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About the Pigeonpea


According to the International Crops Research Institute for the Semi-Arid Tropics (ICRISAT) a new fast-breeding protocol is likely to make it easier for scientists to develop better quality varieties of the pigeonpea crop at a faster rate.


GS III: Agriculture


  • Also known as arhar and tur, Pigeonpea is a significant legume crop and a key source of protein in India.
  • Mainly consumed as dal, it thrives in semi-arid tropical regions.

Climatic Conditions:

  • Requires 600-650mm annual rainfall, with initial moist conditions and dry phases during flowering.
  • Grows at temperatures between 26°C to 30°C in the rainy season and 17°C to 22°C post-rainy season.
  • Adaptable to various soils, but sandy loam or loam soil is optimal.

Cultivation Practices:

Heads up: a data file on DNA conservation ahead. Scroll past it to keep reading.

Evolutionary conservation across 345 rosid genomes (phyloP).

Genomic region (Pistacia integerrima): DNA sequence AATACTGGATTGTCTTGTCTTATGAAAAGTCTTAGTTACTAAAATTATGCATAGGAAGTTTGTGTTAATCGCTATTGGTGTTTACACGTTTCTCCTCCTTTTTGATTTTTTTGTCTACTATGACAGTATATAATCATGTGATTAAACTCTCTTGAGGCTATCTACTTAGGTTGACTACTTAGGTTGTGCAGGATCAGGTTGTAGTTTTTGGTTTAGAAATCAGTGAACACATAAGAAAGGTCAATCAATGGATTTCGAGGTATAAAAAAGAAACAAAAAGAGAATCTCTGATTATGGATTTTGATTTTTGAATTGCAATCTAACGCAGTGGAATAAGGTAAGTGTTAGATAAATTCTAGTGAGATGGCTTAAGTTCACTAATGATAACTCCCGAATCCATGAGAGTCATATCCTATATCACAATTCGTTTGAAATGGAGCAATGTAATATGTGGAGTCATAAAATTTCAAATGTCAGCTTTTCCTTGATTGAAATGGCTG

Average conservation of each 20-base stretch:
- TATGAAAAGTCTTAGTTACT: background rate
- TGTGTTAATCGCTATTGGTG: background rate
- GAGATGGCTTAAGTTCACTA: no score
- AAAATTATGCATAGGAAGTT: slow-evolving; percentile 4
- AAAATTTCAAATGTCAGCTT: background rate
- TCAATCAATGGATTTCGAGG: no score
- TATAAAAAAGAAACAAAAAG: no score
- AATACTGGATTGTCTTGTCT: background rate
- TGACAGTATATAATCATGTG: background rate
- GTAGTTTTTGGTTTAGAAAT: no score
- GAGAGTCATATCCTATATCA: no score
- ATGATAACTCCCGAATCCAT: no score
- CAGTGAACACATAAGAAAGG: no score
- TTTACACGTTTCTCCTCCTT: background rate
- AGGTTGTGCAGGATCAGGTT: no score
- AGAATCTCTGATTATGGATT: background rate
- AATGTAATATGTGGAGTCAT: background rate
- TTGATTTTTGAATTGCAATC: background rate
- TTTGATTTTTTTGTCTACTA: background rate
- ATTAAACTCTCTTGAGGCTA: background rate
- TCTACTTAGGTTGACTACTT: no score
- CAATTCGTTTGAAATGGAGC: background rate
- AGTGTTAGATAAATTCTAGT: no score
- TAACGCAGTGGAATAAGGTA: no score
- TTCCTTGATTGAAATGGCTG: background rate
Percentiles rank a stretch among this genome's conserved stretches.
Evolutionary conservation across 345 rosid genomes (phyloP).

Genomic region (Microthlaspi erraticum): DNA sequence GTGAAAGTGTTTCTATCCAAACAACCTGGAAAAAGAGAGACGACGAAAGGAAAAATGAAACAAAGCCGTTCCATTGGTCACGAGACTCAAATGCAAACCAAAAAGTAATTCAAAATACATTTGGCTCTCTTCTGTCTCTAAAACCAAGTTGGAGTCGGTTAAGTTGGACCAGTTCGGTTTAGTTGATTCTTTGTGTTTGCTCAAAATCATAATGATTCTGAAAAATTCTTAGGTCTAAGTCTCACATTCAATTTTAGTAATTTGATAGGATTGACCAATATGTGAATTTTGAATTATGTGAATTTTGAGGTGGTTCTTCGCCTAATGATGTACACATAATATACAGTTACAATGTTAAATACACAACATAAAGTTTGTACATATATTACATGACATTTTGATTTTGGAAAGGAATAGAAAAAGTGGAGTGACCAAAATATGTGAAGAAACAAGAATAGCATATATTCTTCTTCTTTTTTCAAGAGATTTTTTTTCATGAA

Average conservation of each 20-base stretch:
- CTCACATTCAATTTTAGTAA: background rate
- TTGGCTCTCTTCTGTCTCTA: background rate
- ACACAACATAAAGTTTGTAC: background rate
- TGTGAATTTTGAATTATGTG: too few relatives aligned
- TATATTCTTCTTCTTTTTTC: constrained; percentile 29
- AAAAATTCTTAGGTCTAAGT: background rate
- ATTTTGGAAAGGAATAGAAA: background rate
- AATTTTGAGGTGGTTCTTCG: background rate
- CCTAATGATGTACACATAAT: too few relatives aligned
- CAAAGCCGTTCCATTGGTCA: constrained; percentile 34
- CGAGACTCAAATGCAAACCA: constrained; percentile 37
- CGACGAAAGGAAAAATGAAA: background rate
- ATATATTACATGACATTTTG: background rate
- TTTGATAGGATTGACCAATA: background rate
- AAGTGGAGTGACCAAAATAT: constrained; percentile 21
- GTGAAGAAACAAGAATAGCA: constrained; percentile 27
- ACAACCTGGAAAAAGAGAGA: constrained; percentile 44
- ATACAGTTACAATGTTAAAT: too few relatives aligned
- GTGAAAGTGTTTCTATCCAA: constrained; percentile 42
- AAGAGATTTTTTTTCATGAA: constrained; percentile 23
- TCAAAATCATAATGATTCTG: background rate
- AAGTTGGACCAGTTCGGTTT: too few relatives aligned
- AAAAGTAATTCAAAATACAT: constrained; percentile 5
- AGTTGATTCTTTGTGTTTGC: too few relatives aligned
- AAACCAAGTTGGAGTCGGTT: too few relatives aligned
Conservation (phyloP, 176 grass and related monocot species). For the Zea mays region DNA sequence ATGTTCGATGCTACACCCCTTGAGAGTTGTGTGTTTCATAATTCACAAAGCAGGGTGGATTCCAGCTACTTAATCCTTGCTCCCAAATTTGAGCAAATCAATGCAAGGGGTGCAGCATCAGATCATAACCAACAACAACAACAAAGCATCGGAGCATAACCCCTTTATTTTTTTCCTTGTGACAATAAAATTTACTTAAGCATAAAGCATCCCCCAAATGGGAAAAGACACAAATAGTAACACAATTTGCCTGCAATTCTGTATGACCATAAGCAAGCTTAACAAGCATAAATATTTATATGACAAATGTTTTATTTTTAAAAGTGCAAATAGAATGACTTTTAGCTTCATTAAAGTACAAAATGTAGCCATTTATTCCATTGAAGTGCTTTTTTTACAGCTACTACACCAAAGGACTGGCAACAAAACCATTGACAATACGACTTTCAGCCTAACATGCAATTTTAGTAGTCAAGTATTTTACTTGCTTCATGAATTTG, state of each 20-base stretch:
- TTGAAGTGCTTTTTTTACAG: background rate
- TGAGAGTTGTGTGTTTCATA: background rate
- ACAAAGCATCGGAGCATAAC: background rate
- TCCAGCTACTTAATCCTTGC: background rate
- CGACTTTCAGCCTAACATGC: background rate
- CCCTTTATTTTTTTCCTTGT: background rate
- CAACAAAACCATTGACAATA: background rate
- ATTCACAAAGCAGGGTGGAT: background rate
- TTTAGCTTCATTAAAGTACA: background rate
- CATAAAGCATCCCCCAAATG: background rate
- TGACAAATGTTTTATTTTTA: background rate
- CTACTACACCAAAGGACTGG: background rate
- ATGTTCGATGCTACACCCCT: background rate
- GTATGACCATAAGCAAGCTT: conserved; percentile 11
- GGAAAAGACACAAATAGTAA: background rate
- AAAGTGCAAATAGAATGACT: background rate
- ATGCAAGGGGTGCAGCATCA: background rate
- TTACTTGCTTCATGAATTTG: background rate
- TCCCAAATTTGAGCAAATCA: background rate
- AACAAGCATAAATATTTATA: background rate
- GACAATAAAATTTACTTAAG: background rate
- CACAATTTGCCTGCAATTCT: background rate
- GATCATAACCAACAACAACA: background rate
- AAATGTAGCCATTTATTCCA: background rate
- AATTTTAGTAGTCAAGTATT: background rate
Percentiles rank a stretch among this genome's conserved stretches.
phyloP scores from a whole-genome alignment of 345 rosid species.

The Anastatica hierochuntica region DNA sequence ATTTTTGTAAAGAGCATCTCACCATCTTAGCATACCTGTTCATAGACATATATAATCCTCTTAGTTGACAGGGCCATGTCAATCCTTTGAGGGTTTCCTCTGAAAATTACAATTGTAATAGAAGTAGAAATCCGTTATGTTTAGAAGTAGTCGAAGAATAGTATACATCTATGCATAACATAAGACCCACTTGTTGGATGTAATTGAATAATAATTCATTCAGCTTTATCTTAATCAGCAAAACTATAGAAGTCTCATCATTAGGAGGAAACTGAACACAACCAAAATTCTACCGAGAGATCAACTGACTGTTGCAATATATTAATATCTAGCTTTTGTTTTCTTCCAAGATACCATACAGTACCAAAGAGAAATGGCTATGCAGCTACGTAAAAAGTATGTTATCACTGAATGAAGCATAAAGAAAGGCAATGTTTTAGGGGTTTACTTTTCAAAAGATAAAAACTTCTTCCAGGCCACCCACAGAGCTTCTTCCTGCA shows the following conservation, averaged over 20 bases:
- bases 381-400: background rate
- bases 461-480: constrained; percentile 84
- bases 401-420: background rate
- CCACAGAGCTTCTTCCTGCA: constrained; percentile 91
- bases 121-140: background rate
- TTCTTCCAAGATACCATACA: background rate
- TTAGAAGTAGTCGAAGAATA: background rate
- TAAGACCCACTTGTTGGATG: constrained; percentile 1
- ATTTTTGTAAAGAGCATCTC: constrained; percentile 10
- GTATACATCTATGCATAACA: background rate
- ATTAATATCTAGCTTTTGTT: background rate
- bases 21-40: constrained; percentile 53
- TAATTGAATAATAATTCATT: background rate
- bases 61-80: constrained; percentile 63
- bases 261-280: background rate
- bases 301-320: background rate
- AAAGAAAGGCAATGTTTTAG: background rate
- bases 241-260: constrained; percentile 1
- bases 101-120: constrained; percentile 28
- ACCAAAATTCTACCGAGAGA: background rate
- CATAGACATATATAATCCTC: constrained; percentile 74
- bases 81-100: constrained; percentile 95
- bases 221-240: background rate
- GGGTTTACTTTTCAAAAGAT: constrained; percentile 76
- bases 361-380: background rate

• Often intercropped with various crops; 80-90% in India.
  • Susceptible to diseases like Wilt, Sterility Mosaic Disease, Phytophthora Blight, Alternaria Blight, and Powdery Mildew.

Challenges and Concerns:

  • Long growth cycle and sensitivity to day length hamper breeding efforts.
  • Limited release of global varieties over six decades.

Health Benefits:

  • Low glycemic index and rich in essential nutrients like thiamine, riboflavin, niacin, vitamins, and minerals.

Major Producing States:

  • Uttar Pradesh, Madhya Pradesh, West Bengal, Bihar, and Jharkhand.

New ICRISAT Protocols:

  • Aim to accelerate Pigeonpea breeding, reducing the development time from 13 years to 2-4 years.
  • Manipulates factors like photoperiod, temperature, humidity, and breeding cycles for faster results.

-Source: Down To Earth

April 2024